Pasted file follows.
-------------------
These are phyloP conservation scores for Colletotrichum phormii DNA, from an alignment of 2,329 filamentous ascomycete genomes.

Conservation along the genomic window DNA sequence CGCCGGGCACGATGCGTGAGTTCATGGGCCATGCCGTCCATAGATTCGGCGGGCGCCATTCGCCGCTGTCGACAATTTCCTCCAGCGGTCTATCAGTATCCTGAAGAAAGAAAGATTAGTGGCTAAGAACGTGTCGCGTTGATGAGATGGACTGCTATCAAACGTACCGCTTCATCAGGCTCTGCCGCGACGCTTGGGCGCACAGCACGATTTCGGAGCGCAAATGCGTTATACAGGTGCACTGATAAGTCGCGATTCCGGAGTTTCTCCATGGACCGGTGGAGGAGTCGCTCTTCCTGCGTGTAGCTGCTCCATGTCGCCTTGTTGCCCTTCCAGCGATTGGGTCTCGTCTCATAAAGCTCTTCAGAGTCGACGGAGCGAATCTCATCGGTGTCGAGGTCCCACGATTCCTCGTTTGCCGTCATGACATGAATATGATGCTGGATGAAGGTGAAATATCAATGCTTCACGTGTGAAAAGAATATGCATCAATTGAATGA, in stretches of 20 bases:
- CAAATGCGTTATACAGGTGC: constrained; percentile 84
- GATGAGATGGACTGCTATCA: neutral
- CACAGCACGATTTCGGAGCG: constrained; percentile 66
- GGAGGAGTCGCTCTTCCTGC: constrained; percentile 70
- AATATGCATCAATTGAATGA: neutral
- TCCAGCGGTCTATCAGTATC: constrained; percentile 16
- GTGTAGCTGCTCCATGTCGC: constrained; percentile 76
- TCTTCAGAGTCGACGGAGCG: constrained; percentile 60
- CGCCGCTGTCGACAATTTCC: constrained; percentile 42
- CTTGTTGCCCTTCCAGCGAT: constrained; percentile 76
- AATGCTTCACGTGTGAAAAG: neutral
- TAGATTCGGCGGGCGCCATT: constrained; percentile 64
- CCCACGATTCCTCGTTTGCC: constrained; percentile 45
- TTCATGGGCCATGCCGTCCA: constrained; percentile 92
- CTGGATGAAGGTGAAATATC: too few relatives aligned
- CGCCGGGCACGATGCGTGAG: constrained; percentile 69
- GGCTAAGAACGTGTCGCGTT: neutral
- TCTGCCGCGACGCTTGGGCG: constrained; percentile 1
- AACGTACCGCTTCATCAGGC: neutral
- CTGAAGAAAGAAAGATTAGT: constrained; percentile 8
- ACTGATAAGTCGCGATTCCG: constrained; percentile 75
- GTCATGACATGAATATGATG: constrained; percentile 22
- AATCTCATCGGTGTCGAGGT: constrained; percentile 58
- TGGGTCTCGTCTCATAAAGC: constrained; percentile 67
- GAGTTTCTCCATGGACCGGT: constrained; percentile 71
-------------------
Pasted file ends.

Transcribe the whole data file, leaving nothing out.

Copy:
These are phyloP conservation scores for Colletotrichum phormii DNA, from an alignment of 2,329 filamentous ascomycete genomes.

Conservation along the genomic window DNA sequence CGCCGGGCACGATGCGTGAGTTCATGGGCCATGCCGTCCATAGATTCGGCGGGCGCCATTCGCCGCTGTCGACAATTTCCTCCAGCGGTCTATCAGTATCCTGAAGAAAGAAAGATTAGTGGCTAAGAACGTGTCGCGTTGATGAGATGGACTGCTATCAAACGTACCGCTTCATCAGGCTCTGCCGCGACGCTTGGGCGCACAGCACGATTTCGGAGCGCAAATGCGTTATACAGGTGCACTGATAAGTCGCGATTCCGGAGTTTCTCCATGGACCGGTGGAGGAGTCGCTCTTCCTGCGTGTAGCTGCTCCATGTCGCCTTGTTGCCCTTCCAGCGATTGGGTCTCGTCTCATAAAGCTCTTCAGAGTCGACGGAGCGAATCTCATCGGTGTCGAGGTCCCACGATTCCTCGTTTGCCGTCATGACATGAATATGATGCTGGATGAAGGTGAAATATCAATGCTTCACGTGTGAAAAGAATATGCATCAATTGAATGA, in stretches of 20 bases:
- CAAATGCGTTATACAGGTGC: constrained; percentile 84
- GATGAGATGGACTGCTATCA: neutral
- CACAGCACGATTTCGGAGCG: constrained; percentile 66
- GGAGGAGTCGCTCTTCCTGC: constrained; percentile 70
- AATATGCATCAATTGAATGA: neutral
- TCCAGCGGTCTATCAGTATC: constrained; percentile 16
- GTGTAGCTGCTCCATGTCGC: constrained; percentile 76
- TCTTCAGAGTCGACGGAGCG: constrained; percentile 60
- CGCCGCTGTCGACAATTTCC: constrained; percentile 42
- CTTGTTGCCCTTCCAGCGAT: constrained; percentile 76
- AATGCTTCACGTGTGAAAAG: neutral
- TAGATTCGGCGGGCGCCATT: constrained; percentile 64
- CCCACGATTCCTCGTTTGCC: constrained; percentile 45
- TTCATGGGCCATGCCGTCCA: constrained; percentile 92
- CTGGATGAAGGTGAAATATC: too few relatives aligned
- CGCCGGGCACGATGCGTGAG: constrained; percentile 69
- GGCTAAGAACGTGTCGCGTT: neutral
- TCTGCCGCGACGCTTGGGCG: constrained; percentile 1
- AACGTACCGCTTCATCAGGC: neutral
- CTGAAGAAAGAAAGATTAGT: constrained; percentile 8
- ACTGATAAGTCGCGATTCCG: constrained; percentile 75
- GTCATGACATGAATATGATG: constrained; percentile 22
- AATCTCATCGGTGTCGAGGT: constrained; percentile 58
- TGGGTCTCGTCTCATAAAGC: constrained; percentile 67
- GAGTTTCTCCATGGACCGGT: constrained; percentile 71